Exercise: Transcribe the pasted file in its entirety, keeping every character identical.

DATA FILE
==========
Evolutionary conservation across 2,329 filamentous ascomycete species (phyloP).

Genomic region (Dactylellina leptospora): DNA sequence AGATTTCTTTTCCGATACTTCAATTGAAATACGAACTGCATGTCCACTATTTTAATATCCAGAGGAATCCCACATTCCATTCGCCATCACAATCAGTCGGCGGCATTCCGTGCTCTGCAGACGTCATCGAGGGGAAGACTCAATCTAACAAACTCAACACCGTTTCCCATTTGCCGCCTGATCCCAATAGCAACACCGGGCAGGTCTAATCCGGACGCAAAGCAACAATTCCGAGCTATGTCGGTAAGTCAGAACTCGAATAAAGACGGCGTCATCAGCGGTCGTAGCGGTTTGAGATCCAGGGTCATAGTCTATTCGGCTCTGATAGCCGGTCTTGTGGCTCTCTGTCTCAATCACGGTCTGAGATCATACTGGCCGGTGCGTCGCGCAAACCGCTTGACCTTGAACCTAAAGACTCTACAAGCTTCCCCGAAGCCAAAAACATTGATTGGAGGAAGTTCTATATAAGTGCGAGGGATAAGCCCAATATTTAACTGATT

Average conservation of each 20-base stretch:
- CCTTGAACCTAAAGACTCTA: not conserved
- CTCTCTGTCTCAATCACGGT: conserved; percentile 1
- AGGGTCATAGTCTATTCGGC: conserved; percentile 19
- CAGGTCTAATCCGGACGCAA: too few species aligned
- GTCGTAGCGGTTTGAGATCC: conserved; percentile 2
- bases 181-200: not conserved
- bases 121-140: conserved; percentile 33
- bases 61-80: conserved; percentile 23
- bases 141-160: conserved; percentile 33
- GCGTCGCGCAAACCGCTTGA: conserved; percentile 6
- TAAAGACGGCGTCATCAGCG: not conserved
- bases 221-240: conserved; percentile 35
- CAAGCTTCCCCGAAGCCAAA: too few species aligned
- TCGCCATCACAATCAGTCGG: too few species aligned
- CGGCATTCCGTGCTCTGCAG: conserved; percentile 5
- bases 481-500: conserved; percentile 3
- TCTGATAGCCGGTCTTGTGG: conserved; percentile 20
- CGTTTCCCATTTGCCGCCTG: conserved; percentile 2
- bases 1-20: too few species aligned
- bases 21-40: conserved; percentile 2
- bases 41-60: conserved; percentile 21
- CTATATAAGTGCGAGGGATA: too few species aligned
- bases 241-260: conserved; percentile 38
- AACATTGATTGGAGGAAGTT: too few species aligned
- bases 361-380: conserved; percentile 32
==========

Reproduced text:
Evolutionary conservation across 2,329 filamentous ascomycete species (phyloP).

Genomic region (Dactylellina leptospora): DNA sequence AGATTTCTTTTCCGATACTTCAATTGAAATACGAACTGCATGTCCACTATTTTAATATCCAGAGGAATCCCACATTCCATTCGCCATCACAATCAGTCGGCGGCATTCCGTGCTCTGCAGACGTCATCGAGGGGAAGACTCAATCTAACAAACTCAACACCGTTTCCCATTTGCCGCCTGATCCCAATAGCAACACCGGGCAGGTCTAATCCGGACGCAAAGCAACAATTCCGAGCTATGTCGGTAAGTCAGAACTCGAATAAAGACGGCGTCATCAGCGGTCGTAGCGGTTTGAGATCCAGGGTCATAGTCTATTCGGCTCTGATAGCCGGTCTTGTGGCTCTCTGTCTCAATCACGGTCTGAGATCATACTGGCCGGTGCGTCGCGCAAACCGCTTGACCTTGAACCTAAAGACTCTACAAGCTTCCCCGAAGCCAAAAACATTGATTGGAGGAAGTTCTATATAAGTGCGAGGGATAAGCCCAATATTTAACTGATT

Average conservation of each 20-base stretch:
- CCTTGAACCTAAAGACTCTA: not conserved
- CTCTCTGTCTCAATCACGGT: conserved; percentile 1
- AGGGTCATAGTCTATTCGGC: conserved; percentile 19
- CAGGTCTAATCCGGACGCAA: too few species aligned
- GTCGTAGCGGTTTGAGATCC: conserved; percentile 2
- bases 181-200: not conserved
- bases 121-140: conserved; percentile 33
- bases 61-80: conserved; percentile 23
- bases 141-160: conserved; percentile 33
- GCGTCGCGCAAACCGCTTGA: conserved; percentile 6
- TAAAGACGGCGTCATCAGCG: not conserved
- bases 221-240: conserved; percentile 35
- CAAGCTTCCCCGAAGCCAAA: too few species aligned
- TCGCCATCACAATCAGTCGG: too few species aligned
- CGGCATTCCGTGCTCTGCAG: conserved; percentile 5
- bases 481-500: conserved; percentile 3
- TCTGATAGCCGGTCTTGTGG: conserved; percentile 20
- CGTTTCCCATTTGCCGCCTG: conserved; percentile 2
- bases 1-20: too few species aligned
- bases 21-40: conserved; percentile 2
- bases 41-60: conserved; percentile 21
- CTATATAAGTGCGAGGGATA: too few species aligned
- bases 241-260: conserved; percentile 38
- AACATTGATTGGAGGAAGTT: too few species aligned
- bases 361-380: conserved; percentile 32